By Emma Montross, MA 2014-15
As a Masters Student with an interest in history, I often find myself wondering about the history of the buildings in which I study and work. Who lived here before? Is the function of this building today the same as it was in the past? What does that symbol on the wall or the exterior refer to? Did a formerly powerful and famous person live here? It is fun to speculate what could have been, but after staring at the Bartolini Salimbeni stained-glass crest (pictured right) almost every day when I come into the Marist office at Via del Giglio 6 to work, I realized I had the means to find out about the history of this building, and could not pass up the chance to finally find something out.
I was able to sit down with the owner of the building, Lorenzo Bartolini Salimbeni, who graciously explained to me the history of his family, and therefore the building, which I am more than excited to share.
Hailing originally from Siena, the Bartolini Salimbeni family relocated to Florence where they become involved in governing the city and banking. The family’s main palazzo was located in Piazza Santa Trinita (pictured left), though the family does not own the building anymore. The family itself has popped up here and there throughout history, important enough in their time to make a few appearances in literature. Dante mentions the brothers Niccolò and Stricca Salimbeni among the squanderers in Inferno, and some believe that the Salimbeni/Tolomei feud inspired, through some means, Shakespeare’s Romeo & Juliet. But it is the story of the family’s crest that I found the most interesting.
The Bartolini Salimbeni family symbol, when you look careful enough, can be seen scattered all over Florence. The official crest usually includes one or more lions, however, the true Bartolini Salimbeni ‘symbol’ are three poppies. These poppies are always encircled in a gold ring, tied together by a ribbon inscribed with PER NON DORMIRE in Latin. As the story goes, a Bartolini intent on receiving a spice shipment set to arrive the next morning invited his rivals over for dinner the night before. He laced their food and drink with opium, putting everyone to sleep to ensure that he would be the only merchant to purchase the shipment the next morning. PER NON DORMIRE refers to the plant he used, as well as the family saying, “By not sleeping, you make a fortune.”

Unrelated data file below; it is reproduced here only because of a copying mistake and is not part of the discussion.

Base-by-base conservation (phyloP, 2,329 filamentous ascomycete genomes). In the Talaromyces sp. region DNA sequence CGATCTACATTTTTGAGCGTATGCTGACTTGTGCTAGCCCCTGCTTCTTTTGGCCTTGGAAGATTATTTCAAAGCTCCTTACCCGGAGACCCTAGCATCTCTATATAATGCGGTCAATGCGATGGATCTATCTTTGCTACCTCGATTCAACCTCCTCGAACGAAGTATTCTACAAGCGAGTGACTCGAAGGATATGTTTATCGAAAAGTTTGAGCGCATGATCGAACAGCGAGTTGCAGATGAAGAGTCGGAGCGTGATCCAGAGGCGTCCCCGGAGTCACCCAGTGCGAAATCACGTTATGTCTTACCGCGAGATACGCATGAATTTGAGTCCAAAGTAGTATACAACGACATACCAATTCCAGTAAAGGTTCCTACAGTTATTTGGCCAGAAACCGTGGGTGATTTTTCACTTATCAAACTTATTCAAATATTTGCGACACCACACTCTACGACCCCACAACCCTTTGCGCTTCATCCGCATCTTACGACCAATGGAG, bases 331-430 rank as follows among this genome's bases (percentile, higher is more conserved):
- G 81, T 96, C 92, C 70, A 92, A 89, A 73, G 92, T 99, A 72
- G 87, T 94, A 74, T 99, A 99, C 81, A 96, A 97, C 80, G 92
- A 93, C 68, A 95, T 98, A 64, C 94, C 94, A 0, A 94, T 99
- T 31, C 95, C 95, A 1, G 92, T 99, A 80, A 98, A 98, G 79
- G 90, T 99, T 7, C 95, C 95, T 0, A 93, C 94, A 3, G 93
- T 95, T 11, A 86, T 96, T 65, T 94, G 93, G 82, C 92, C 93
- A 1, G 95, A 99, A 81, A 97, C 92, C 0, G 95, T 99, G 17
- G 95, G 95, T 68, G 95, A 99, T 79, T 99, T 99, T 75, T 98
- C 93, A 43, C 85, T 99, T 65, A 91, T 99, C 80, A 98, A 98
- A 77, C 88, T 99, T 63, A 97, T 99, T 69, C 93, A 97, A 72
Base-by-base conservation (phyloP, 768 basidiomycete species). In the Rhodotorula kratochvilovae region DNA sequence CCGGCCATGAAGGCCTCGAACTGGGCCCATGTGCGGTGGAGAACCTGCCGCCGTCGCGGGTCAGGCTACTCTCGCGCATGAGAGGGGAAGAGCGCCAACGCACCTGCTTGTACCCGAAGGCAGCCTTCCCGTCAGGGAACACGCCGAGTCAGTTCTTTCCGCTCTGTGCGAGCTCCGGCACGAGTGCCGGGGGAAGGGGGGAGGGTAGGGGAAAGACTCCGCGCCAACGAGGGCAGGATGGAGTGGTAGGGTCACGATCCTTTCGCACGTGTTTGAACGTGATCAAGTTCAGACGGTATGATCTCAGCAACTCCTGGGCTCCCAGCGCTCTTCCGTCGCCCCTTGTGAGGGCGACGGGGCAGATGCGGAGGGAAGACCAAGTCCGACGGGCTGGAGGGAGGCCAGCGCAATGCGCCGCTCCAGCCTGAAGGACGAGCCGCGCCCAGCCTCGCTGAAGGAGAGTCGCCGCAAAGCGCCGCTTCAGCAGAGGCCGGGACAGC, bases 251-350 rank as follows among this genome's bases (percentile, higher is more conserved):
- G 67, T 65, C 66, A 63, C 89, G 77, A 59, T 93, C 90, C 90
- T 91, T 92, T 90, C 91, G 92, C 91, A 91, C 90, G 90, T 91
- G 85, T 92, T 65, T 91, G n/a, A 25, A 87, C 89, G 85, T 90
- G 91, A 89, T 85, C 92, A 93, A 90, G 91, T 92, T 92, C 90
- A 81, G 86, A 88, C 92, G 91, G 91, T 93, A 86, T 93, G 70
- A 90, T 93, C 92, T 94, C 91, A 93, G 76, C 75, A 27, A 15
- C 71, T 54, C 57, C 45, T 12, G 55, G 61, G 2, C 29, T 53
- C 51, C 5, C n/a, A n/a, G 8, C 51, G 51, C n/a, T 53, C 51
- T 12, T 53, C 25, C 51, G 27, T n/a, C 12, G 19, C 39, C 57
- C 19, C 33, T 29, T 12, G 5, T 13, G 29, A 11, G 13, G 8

Via del Giglio 6, Lorenzo explained to me, had been his family’s primary residence until the
1920s. His father was born in what is now the Marist Italy office space; it was only until the family relocated to Rome for business did they begin renting out the building. Between the time that the family relocated to Rome and the Marist Italy Office became the Marist Italy office, however, the space was a bed and breakfast hotel. The T.V./living room area located behind the wall of glass windows was a dining area, and the conference room with the beautiful 18th century frescoes on the walls and ceiling was a bedroom (pictured at right).
I am sure that Via del Giglio 6 holds many more secrets that I have yet to learn, but as of now, I am so happy to have been able to meet Lorenzo and receive the smallest glimpse of what a treasure trove of a building we work and study in. If you are interested in learning more about the Bartolini Salimbeni family or would like a first-hand experience by staying in the villa Lorenzo’s family owns, please visit http://www.villa-collina.com or say hello to Lorenzo if you manage to catch him in his office on the first floor! I know he would love to share his story with you as he shared it with me.
And remember Marist students, when you have a potential problem concerning your future, just put your foes to sleep with some poppy seeds. Everything will turn out fine. What could go wrong?
 Lorenzo strongly recommends you not do this, as, in his words “nowadays you could go to jail for using poppy juice…”